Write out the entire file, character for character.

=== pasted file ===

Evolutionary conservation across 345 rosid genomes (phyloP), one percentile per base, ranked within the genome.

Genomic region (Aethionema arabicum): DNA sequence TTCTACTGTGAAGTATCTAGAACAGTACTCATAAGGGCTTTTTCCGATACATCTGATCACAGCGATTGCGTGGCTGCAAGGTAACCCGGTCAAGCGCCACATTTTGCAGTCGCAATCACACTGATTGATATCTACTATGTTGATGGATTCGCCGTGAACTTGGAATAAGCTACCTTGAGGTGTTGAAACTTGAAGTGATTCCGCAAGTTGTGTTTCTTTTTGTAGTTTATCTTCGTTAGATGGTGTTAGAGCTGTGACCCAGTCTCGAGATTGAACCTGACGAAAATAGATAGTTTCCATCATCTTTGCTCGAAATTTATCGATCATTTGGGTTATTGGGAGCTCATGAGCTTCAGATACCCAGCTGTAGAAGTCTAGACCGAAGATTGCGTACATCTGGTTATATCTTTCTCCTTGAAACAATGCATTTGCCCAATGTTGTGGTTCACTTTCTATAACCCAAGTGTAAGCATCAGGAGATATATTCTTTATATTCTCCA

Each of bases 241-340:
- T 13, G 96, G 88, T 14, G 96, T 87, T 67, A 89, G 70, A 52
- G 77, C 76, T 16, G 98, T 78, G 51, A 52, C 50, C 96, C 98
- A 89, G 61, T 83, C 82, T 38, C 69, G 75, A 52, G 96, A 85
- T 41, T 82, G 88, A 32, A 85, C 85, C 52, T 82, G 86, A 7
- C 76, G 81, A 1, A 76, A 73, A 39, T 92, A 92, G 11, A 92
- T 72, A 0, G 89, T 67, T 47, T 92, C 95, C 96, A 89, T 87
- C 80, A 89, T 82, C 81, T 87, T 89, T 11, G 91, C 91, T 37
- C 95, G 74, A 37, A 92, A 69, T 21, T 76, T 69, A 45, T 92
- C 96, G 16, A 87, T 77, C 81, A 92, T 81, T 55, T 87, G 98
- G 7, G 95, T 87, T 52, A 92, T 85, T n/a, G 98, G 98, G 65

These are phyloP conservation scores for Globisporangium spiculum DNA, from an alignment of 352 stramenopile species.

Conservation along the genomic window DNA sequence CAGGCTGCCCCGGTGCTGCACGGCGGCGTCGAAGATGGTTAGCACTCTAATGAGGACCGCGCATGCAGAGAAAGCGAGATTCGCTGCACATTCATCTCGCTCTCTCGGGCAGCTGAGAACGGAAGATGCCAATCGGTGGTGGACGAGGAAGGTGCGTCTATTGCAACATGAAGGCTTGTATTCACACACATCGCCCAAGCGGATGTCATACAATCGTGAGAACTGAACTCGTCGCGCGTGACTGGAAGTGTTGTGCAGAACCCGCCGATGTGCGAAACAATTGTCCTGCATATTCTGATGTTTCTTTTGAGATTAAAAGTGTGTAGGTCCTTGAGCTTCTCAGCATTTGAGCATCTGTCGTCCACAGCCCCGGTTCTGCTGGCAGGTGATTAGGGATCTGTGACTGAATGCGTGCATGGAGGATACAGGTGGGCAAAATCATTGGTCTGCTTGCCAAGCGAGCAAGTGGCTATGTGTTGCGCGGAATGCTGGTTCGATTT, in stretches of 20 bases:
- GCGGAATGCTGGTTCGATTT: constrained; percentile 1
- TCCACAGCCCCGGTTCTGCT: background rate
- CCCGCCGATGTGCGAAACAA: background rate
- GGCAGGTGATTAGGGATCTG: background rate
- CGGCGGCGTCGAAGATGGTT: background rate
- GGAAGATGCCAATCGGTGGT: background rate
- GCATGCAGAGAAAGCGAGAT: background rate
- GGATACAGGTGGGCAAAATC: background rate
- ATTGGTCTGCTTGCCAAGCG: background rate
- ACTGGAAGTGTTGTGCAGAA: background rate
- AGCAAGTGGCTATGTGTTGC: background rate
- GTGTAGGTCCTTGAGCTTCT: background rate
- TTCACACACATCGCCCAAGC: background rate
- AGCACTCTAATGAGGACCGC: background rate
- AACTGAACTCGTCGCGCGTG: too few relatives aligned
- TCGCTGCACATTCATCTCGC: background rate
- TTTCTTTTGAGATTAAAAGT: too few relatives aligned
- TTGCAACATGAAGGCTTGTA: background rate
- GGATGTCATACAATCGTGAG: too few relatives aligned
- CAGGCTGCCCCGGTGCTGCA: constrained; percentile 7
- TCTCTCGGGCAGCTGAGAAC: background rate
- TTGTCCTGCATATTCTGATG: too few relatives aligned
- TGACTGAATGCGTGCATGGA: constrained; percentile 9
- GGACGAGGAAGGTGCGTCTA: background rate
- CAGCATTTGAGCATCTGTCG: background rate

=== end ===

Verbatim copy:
Evolutionary conservation across 345 rosid genomes (phyloP), one percentile per base, ranked within the genome.

Genomic region (Aethionema arabicum): DNA sequence TTCTACTGTGAAGTATCTAGAACAGTACTCATAAGGGCTTTTTCCGATACATCTGATCACAGCGATTGCGTGGCTGCAAGGTAACCCGGTCAAGCGCCACATTTTGCAGTCGCAATCACACTGATTGATATCTACTATGTTGATGGATTCGCCGTGAACTTGGAATAAGCTACCTTGAGGTGTTGAAACTTGAAGTGATTCCGCAAGTTGTGTTTCTTTTTGTAGTTTATCTTCGTTAGATGGTGTTAGAGCTGTGACCCAGTCTCGAGATTGAACCTGACGAAAATAGATAGTTTCCATCATCTTTGCTCGAAATTTATCGATCATTTGGGTTATTGGGAGCTCATGAGCTTCAGATACCCAGCTGTAGAAGTCTAGACCGAAGATTGCGTACATCTGGTTATATCTTTCTCCTTGAAACAATGCATTTGCCCAATGTTGTGGTTCACTTTCTATAACCCAAGTGTAAGCATCAGGAGATATATTCTTTATATTCTCCA

Each of bases 241-340:
- T 13, G 96, G 88, T 14, G 96, T 87, T 67, A 89, G 70, A 52
- G 77, C 76, T 16, G 98, T 78, G 51, A 52, C 50, C 96, C 98
- A 89, G 61, T 83, C 82, T 38, C 69, G 75, A 52, G 96, A 85
- T 41, T 82, G 88, A 32, A 85, C 85, C 52, T 82, G 86, A 7
- C 76, G 81, A 1, A 76, A 73, A 39, T 92, A 92, G 11, A 92
- T 72, A 0, G 89, T 67, T 47, T 92, C 95, C 96, A 89, T 87
- C 80, A 89, T 82, C 81, T 87, T 89, T 11, G 91, C 91, T 37
- C 95, G 74, A 37, A 92, A 69, T 21, T 76, T 69, A 45, T 92
- C 96, G 16, A 87, T 77, C 81, A 92, T 81, T 55, T 87, G 98
- G 7, G 95, T 87, T 52, A 92, T 85, T n/a, G 98, G 98, G 65

These are phyloP conservation scores for Globisporangium spiculum DNA, from an alignment of 352 stramenopile species.

Conservation along the genomic window DNA sequence CAGGCTGCCCCGGTGCTGCACGGCGGCGTCGAAGATGGTTAGCACTCTAATGAGGACCGCGCATGCAGAGAAAGCGAGATTCGCTGCACATTCATCTCGCTCTCTCGGGCAGCTGAGAACGGAAGATGCCAATCGGTGGTGGACGAGGAAGGTGCGTCTATTGCAACATGAAGGCTTGTATTCACACACATCGCCCAAGCGGATGTCATACAATCGTGAGAACTGAACTCGTCGCGCGTGACTGGAAGTGTTGTGCAGAACCCGCCGATGTGCGAAACAATTGTCCTGCATATTCTGATGTTTCTTTTGAGATTAAAAGTGTGTAGGTCCTTGAGCTTCTCAGCATTTGAGCATCTGTCGTCCACAGCCCCGGTTCTGCTGGCAGGTGATTAGGGATCTGTGACTGAATGCGTGCATGGAGGATACAGGTGGGCAAAATCATTGGTCTGCTTGCCAAGCGAGCAAGTGGCTATGTGTTGCGCGGAATGCTGGTTCGATTT, in stretches of 20 bases:
- GCGGAATGCTGGTTCGATTT: constrained; percentile 1
- TCCACAGCCCCGGTTCTGCT: background rate
- CCCGCCGATGTGCGAAACAA: background rate
- GGCAGGTGATTAGGGATCTG: background rate
- CGGCGGCGTCGAAGATGGTT: background rate
- GGAAGATGCCAATCGGTGGT: background rate
- GCATGCAGAGAAAGCGAGAT: background rate
- GGATACAGGTGGGCAAAATC: background rate
- ATTGGTCTGCTTGCCAAGCG: background rate
- ACTGGAAGTGTTGTGCAGAA: background rate
- AGCAAGTGGCTATGTGTTGC: background rate
- GTGTAGGTCCTTGAGCTTCT: background rate
- TTCACACACATCGCCCAAGC: background rate
- AGCACTCTAATGAGGACCGC: background rate
- AACTGAACTCGTCGCGCGTG: too few relatives aligned
- TCGCTGCACATTCATCTCGC: background rate
- TTTCTTTTGAGATTAAAAGT: too few relatives aligned
- TTGCAACATGAAGGCTTGTA: background rate
- GGATGTCATACAATCGTGAG: too few relatives aligned
- CAGGCTGCCCCGGTGCTGCA: constrained; percentile 7
- TCTCTCGGGCAGCTGAGAAC: background rate
- TTGTCCTGCATATTCTGATG: too few relatives aligned
- TGACTGAATGCGTGCATGGA: constrained; percentile 9
- GGACGAGGAAGGTGCGTCTA: background rate
- CAGCATTTGAGCATCTGTCG: background rate